Being Human Like Jesus

By Eric Venable

What exactly did Jesus come to do? This question goes to the very heart of our faith as Christians, and we could rightfully answer this in several ways. The gospel message is about God’s good news for sinners, how God through Jesus and the Holy Spirit has freed His people from the power and penalty of sin and death. The gospel shows us how sinful people can be made right with the holy God, the Creator of heaven and earth, the only Redeemer of the world. Oft-quoted Bible verses like John 3:16 and Rom. 6:23 helpfully summarize why Jesus came to this earth, “For God so loved the world that He gave His only begotten Son that whoever believes in Him shall not perish but have eternal life,” and “For the wages of sin is death but the free gift of God is eternal life in Christ Jesus our Lord.” 

Another way we could answer this question that is just as important is that Jesus came to show us and restore to us God’s good design for our humanity. The Bible presents Jesus as the second Adam, the One who came to restore people back to God’s good design for human beings. God isn’t just interested in saving souls; He’s interested in something much deeper and wider, a total renovation project for His people, a project where we progressively over time reflect more and more the perfect image of God, Jesus Christ.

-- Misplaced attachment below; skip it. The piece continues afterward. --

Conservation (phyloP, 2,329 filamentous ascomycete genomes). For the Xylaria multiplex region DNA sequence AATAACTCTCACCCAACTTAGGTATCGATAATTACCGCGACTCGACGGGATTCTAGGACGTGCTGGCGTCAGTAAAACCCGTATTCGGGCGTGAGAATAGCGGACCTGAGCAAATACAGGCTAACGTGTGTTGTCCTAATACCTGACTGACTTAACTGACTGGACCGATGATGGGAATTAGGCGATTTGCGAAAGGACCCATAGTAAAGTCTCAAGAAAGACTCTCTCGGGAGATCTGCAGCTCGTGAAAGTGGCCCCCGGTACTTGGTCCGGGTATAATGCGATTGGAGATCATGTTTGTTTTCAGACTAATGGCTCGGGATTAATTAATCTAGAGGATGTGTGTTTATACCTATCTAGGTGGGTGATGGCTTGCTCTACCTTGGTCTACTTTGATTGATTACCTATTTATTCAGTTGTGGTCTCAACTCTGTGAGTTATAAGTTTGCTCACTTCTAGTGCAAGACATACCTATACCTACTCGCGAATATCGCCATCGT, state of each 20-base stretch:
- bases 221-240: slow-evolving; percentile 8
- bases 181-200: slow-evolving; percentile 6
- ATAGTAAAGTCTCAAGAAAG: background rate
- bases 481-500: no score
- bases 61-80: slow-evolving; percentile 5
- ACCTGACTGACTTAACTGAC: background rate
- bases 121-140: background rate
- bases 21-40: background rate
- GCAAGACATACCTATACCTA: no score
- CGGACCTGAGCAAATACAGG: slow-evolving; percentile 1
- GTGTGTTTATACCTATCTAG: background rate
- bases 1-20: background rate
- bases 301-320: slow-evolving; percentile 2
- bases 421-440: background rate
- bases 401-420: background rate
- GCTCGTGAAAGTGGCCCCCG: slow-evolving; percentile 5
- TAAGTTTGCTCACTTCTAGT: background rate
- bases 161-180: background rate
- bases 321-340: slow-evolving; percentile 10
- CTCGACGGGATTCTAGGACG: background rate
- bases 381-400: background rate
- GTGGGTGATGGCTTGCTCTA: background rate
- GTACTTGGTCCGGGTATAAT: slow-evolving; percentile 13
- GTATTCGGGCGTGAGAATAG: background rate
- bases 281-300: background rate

What we see Jesus do throughout the Gospels is to teach us how to be human. Sin, evil and the effects of the Fall conspire to make us into something less than human, but Jesus shows the way to be fully human in a fallen world. He is the perfect image of God who shows us broken image-bearers how to bear God’s image in a fractured world. Because of the Fall, human beings don’t know how to be human. We desperately need the second Adam to show us God’s design for our own humanity. We are lost as to who we are and who we should be apart from Jesus. But Jesus is God’s perfect mirror, the person we look to in order to know who we are and who we should be as men and women made in the image of God who have to live by faith in fallen world. And what constantly strikes me when I read the Gospel accounts of Jesus is that He is a human being who is very different from the human beings I know. He is a human who weeps from grief just moments before He raises the dead, a man who uses power and strength to serve, a human who is moved and motivated by compassion for the weak, the lost and the suffering. He is a man who “…offered up prayers and supplications, with loud cries and tears” to His Father (Heb. 4:7). Jesus always tells the truth in whatever He says and in everything He does. He was and is the most authentic human being who has ever lived. And again, if He is the perfect standard for what it means to be a human being, then we must see that a lot of what we do as people is actually very un-human. We are all committed in various ways of rejecting God’s design for what it means to be human. A big part of God’s sanctification process includes seeing the ways we do this and how God is calling us to be people who increasingly reflect the perfect humanity of Jesus Christ in our imperfect world. And so, what exactly does this look like? I’ll briefly mention two significant ways we reject God’s design for our humanity and how Jesus shows us a better way to be human.